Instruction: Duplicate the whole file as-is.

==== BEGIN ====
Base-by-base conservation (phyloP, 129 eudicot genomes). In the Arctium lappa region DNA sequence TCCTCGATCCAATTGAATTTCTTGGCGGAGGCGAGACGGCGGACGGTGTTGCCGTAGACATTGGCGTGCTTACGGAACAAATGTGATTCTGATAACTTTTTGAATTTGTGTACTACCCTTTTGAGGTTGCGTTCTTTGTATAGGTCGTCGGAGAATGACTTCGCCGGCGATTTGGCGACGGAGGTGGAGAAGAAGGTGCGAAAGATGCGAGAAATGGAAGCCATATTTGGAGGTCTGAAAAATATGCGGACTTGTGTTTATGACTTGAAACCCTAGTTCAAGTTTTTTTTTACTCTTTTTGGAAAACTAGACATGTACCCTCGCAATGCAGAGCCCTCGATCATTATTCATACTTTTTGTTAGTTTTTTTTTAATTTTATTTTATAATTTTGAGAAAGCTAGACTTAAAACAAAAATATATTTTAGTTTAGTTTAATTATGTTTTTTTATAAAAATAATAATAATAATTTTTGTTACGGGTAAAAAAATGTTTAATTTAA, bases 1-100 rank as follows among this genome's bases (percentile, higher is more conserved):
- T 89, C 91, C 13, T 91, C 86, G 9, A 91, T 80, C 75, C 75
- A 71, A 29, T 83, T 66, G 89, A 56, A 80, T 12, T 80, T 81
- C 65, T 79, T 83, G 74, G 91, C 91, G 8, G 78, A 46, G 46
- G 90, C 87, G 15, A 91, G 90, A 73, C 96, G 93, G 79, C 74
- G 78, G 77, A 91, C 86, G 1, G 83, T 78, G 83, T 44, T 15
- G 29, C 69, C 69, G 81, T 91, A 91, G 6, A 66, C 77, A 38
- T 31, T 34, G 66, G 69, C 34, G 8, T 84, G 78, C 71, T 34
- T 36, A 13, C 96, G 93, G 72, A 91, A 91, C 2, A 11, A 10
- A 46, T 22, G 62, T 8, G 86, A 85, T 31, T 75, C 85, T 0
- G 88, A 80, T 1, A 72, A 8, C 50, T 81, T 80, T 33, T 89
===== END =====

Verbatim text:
Base-by-base conservation (phyloP, 129 eudicot genomes). In the Arctium lappa region DNA sequence TCCTCGATCCAATTGAATTTCTTGGCGGAGGCGAGACGGCGGACGGTGTTGCCGTAGACATTGGCGTGCTTACGGAACAAATGTGATTCTGATAACTTTTTGAATTTGTGTACTACCCTTTTGAGGTTGCGTTCTTTGTATAGGTCGTCGGAGAATGACTTCGCCGGCGATTTGGCGACGGAGGTGGAGAAGAAGGTGCGAAAGATGCGAGAAATGGAAGCCATATTTGGAGGTCTGAAAAATATGCGGACTTGTGTTTATGACTTGAAACCCTAGTTCAAGTTTTTTTTTACTCTTTTTGGAAAACTAGACATGTACCCTCGCAATGCAGAGCCCTCGATCATTATTCATACTTTTTGTTAGTTTTTTTTTAATTTTATTTTATAATTTTGAGAAAGCTAGACTTAAAACAAAAATATATTTTAGTTTAGTTTAATTATGTTTTTTTATAAAAATAATAATAATAATTTTTGTTACGGGTAAAAAAATGTTTAATTTAA, bases 1-100 rank as follows among this genome's bases (percentile, higher is more conserved):
- T 89, C 91, C 13, T 91, C 86, G 9, A 91, T 80, C 75, C 75
- A 71, A 29, T 83, T 66, G 89, A 56, A 80, T 12, T 80, T 81
- C 65, T 79, T 83, G 74, G 91, C 91, G 8, G 78, A 46, G 46
- G 90, C 87, G 15, A 91, G 90, A 73, C 96, G 93, G 79, C 74
- G 78, G 77, A 91, C 86, G 1, G 83, T 78, G 83, T 44, T 15
- G 29, C 69, C 69, G 81, T 91, A 91, G 6, A 66, C 77, A 38
- T 31, T 34, G 66, G 69, C 34, G 8, T 84, G 78, C 71, T 34
- T 36, A 13, C 96, G 93, G 72, A 91, A 91, C 2, A 11, A 10
- A 46, T 22, G 62, T 8, G 86, A 85, T 31, T 75, C 85, T 0
- G 88, A 80, T 1, A 72, A 8, C 50, T 81, T 80, T 33, T 89